The Artist Is Present

For the last six days, I have visited the Museum of Modern Art to try to get a glimpse of Marina Abramović as she sits in her chair for “The Artist is Present.” Or rather I’ve been playing Pippin Barr’s virtual interpretation of the experience. The verisimilitude is brilliant—or excrutiating—I’m not quite sure which. Maybe both.

You walk in to the Museum of Modern Art –assuming, that it, that you sat down to play the game during the hours when the real museum is open. The game is on a clock set to New York time, and if the real MoMA is closed, you can’t get in.

Once inside, you purchase a ticket and give it to Security. You stroll past a few famous pieces like van Gogh’s “Starry Night” and Warhol’s “Campbell’s Soup Cans.” Then you hit the line somewhere around Matisse, so you wait...and wait...and wait some more.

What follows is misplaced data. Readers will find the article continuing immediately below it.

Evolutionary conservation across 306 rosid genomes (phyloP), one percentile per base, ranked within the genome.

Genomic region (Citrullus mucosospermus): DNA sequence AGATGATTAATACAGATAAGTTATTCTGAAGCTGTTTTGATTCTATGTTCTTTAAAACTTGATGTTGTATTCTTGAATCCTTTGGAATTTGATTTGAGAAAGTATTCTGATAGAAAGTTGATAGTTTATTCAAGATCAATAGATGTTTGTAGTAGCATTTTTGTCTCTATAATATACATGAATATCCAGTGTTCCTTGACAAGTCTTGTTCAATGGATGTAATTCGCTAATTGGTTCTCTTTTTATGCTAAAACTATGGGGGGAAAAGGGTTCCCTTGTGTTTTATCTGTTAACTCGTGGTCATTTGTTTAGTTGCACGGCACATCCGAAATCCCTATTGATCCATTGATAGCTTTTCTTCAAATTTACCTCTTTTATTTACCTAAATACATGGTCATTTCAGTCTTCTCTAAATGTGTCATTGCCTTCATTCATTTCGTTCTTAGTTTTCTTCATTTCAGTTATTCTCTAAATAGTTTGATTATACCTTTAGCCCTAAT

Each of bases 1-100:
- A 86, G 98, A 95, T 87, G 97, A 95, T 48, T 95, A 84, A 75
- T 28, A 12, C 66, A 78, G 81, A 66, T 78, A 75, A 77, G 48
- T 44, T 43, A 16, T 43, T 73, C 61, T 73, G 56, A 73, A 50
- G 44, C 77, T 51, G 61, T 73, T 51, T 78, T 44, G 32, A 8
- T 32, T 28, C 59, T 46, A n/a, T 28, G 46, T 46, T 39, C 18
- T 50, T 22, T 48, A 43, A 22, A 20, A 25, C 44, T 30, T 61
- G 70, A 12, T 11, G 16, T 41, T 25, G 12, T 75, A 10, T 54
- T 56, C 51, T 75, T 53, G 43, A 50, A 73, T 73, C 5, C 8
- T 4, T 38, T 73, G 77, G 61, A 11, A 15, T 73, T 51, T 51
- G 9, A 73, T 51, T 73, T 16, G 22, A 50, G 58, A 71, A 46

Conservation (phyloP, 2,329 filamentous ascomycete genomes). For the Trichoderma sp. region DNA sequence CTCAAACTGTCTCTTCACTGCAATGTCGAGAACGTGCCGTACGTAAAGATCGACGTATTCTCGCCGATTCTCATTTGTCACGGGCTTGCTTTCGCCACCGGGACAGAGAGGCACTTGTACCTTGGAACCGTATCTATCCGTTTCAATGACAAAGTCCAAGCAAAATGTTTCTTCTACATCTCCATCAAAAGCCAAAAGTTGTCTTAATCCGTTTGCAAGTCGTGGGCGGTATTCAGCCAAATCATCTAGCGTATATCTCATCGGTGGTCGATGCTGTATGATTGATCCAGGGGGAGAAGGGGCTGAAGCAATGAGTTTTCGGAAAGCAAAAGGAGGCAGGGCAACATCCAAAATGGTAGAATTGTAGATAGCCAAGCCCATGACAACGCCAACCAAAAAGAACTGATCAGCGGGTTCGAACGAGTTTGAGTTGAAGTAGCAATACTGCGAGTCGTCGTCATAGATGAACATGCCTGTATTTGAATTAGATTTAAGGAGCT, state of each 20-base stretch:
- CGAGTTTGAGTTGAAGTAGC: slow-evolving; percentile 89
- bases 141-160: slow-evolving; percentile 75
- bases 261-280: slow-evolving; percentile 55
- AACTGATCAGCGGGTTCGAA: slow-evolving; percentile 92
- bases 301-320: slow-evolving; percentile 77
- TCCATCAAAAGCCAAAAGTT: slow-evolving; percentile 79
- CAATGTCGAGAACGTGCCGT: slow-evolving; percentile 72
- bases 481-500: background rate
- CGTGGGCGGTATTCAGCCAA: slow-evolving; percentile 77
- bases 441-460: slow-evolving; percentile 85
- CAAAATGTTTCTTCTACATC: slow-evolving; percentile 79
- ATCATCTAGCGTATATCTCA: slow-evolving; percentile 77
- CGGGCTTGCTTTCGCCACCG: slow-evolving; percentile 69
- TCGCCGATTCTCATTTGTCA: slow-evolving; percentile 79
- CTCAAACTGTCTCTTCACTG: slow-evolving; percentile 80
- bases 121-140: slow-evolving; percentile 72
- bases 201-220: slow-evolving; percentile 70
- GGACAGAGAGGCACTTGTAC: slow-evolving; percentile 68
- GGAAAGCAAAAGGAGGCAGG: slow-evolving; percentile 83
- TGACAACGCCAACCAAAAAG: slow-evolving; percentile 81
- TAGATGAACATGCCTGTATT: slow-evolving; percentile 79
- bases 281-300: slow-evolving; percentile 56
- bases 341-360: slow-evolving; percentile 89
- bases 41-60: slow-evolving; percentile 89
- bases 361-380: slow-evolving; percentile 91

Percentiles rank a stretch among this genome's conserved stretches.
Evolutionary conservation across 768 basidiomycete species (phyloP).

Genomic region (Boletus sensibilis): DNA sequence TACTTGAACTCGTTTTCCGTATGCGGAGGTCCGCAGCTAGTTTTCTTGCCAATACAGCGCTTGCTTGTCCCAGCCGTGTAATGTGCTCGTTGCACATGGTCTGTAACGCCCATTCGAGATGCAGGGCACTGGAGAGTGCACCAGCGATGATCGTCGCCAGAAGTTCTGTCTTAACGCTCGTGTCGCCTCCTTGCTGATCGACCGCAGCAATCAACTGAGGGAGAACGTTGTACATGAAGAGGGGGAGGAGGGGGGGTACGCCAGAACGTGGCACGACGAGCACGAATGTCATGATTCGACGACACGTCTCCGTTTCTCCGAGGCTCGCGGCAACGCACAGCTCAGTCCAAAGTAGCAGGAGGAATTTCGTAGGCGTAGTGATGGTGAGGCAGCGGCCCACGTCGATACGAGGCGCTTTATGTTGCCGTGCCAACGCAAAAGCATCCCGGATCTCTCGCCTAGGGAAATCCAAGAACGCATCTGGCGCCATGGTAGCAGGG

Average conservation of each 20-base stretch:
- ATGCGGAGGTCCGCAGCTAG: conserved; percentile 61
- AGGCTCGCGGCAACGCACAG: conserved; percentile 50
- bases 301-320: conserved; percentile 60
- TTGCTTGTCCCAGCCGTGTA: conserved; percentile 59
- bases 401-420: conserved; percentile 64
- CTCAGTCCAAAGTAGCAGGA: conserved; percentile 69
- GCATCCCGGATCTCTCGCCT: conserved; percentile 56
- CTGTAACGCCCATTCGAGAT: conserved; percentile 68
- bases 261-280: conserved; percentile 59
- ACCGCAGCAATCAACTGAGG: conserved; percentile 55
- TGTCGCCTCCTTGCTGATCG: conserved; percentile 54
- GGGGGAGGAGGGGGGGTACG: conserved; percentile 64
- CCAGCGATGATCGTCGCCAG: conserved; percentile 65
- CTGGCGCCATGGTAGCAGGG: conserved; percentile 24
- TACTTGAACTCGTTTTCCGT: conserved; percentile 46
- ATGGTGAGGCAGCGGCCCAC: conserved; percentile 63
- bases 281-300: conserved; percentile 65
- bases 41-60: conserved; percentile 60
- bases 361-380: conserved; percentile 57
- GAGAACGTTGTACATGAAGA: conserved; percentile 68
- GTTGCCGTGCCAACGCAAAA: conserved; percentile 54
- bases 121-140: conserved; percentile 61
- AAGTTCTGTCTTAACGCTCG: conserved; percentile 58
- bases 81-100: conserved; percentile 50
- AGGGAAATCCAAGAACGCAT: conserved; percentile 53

At this point, you might be tempted to go do something else or tab to another site. If you do, and the line shifts, the person behind you will get frustrated with you and you’ll get pushed out of line. And there’s no cutting either, no way to reclaim your spot once you’re pushed out. Depending when you start, you might wait for hours. At 5:30 EST, the museum closes and you’re booted onto the street.

The game demonstrates how important user experience is to gaming, not just to ensure that the player is enjoying herself, but also in understanding games as an emotional vehicle. This game is boring, and when you get to the end, it’s underwhelming. However, the boredom and the stoic ending give the player plenty of time to impose her own thoughts and interpretations onto the game, which actually captures the spirit of the exhibit, and postmodern art as a whole.